On the last day of January, Dan, the guy I had started seeing over break, drove down from the Twin Cities for a visit, and in his presence I felt temporary relief, reminded that there was a whole world outside of that tiny Midwestern campus. I even remember laughing while he was there. But he left early Saturday morning—February 1, 1992—because he had to get back for a shift at the coffee shop where he worked.
As I was walking back to my dorm room after seeing him off, I ran into one of the ex-boyfriend’s friends, who looked at me coldly. I felt a tightening in my chest. “What’s up?” I asked.
With pursed lips he told me that the ex-boyfriend wasn’t doing well.
“Oh no,” I said, guilt and uncertainty whisking into a froth of unease in my belly.
“Not that you seem to care,” he said.
I felt like I’d been slapped. I knew my ex had seen me with Dan; I’m sure he thought I’d betrayed him. As shame coiled its way up my neck I could feel my face grow hot. It was clear that I was going to be blamed for this. What would everyone think about me? Say about me?
For the record, I now realize how utterly messed up this was. I still wish, after all these years, that I had told his friend to fuck the fuck off. I wish I had tracked down one of my friends and believed her when she told me just how ridiculous it all was. I wish I could have created something, turned my confusion and anger and shame into some kind of fabulous riff.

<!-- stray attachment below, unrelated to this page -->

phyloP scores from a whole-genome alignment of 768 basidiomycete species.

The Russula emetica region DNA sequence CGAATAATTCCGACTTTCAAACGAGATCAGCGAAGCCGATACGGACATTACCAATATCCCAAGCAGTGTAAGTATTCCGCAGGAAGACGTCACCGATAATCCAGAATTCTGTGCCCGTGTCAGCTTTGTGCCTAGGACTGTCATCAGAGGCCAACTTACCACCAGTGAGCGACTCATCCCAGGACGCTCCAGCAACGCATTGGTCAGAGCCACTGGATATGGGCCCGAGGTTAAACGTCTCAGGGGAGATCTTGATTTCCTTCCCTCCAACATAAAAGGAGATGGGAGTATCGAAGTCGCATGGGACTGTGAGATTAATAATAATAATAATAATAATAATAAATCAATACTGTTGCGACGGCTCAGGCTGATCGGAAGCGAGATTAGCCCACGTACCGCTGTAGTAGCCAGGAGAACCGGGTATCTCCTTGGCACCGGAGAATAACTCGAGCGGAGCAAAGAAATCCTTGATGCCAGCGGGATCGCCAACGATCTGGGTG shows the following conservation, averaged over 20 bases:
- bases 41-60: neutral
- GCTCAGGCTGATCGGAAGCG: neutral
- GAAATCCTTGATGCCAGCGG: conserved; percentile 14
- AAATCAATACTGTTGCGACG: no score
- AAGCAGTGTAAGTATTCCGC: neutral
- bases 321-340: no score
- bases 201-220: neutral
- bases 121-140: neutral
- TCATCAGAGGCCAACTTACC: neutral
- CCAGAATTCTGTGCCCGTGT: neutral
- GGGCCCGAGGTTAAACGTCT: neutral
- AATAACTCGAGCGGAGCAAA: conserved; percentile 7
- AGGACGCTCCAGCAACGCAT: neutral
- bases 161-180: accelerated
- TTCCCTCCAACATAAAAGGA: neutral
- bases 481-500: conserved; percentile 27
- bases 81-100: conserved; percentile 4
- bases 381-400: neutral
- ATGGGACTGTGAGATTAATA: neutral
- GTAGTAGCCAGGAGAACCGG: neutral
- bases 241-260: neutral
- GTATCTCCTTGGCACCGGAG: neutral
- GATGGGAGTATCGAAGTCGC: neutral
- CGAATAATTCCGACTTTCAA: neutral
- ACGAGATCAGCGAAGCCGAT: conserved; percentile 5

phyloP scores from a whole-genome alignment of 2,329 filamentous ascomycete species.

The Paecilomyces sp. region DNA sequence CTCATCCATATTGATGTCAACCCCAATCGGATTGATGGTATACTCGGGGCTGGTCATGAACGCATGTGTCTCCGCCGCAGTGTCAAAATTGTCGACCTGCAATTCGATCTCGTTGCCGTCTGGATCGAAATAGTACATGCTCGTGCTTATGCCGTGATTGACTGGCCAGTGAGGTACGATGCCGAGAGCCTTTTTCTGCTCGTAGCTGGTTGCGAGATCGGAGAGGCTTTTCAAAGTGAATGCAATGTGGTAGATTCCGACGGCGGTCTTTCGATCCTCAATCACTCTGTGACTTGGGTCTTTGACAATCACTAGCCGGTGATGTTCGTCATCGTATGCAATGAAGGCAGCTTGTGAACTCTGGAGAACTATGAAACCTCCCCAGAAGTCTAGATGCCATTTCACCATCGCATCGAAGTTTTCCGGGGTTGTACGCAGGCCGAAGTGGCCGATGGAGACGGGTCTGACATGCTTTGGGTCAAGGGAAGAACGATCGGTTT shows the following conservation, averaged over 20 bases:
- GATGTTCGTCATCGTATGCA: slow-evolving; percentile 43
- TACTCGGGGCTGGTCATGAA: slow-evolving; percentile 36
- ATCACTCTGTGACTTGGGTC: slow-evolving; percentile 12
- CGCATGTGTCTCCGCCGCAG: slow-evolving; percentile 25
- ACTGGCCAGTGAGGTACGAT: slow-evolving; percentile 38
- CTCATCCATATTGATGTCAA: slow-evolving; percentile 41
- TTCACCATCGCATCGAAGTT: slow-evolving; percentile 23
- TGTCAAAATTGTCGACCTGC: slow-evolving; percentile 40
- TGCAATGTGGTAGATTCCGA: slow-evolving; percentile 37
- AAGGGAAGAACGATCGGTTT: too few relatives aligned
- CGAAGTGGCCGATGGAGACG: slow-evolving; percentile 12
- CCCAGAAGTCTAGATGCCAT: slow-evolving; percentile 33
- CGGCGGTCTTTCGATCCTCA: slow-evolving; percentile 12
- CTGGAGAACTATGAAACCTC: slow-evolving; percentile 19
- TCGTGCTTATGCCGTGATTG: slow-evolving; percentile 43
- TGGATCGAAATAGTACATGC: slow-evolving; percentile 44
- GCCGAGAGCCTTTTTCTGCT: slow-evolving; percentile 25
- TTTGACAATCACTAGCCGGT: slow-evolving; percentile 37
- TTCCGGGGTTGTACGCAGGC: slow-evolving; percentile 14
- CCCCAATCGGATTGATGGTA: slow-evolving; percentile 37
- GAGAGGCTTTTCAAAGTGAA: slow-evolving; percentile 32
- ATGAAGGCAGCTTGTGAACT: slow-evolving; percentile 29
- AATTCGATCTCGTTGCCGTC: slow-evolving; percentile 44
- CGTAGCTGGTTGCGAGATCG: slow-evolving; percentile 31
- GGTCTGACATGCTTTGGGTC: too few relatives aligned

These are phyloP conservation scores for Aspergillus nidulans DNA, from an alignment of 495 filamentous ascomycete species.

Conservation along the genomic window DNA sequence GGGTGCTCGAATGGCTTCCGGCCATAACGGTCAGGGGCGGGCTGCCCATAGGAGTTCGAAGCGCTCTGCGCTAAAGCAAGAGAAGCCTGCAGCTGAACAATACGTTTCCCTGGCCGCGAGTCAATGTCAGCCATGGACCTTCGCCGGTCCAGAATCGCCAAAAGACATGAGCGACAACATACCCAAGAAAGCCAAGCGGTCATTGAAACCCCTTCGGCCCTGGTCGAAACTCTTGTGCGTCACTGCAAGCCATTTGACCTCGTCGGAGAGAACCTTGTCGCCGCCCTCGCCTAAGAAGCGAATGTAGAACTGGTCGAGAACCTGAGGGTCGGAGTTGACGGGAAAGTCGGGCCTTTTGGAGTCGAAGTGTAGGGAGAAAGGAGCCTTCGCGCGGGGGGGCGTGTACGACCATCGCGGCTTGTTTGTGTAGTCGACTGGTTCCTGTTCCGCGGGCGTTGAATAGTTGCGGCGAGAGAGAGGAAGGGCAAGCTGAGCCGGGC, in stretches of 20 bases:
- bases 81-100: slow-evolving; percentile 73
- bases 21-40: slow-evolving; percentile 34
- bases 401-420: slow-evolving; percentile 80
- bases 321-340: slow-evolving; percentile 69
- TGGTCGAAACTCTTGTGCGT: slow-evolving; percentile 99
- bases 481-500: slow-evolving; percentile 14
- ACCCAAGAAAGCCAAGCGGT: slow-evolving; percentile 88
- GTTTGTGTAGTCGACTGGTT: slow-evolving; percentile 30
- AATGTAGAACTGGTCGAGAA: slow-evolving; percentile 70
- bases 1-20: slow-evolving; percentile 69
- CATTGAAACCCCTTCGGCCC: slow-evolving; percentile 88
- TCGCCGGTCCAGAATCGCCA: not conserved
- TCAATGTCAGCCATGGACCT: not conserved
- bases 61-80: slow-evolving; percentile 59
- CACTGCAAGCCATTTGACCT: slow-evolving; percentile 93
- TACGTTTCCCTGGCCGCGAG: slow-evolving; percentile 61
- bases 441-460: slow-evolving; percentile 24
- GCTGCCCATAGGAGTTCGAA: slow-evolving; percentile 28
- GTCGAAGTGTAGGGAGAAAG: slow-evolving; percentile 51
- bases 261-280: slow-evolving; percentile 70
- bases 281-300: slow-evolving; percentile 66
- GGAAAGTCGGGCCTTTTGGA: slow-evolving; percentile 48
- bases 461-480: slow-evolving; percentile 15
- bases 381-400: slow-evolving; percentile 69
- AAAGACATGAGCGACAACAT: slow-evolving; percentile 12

But I didn’t do any of those things. In that moment, the bleakness of the last months crystalized, almost instantly, into a plan. I walked back to my dorm room, grabbed some money and my winter jacket, and walked across campus and into town. I went to one pharmacy and bought a Sprite and a pack of twenty-four sleeping pills, and then, because I wasn’t sure how much would be enough and because I didn’t want to raise the suspicions of a well-meaning cashier, I went to the other pharmacy and bought another pack of twenty-four sleeping pills. And then I walked straight out of town, popping one pill after another.
• • •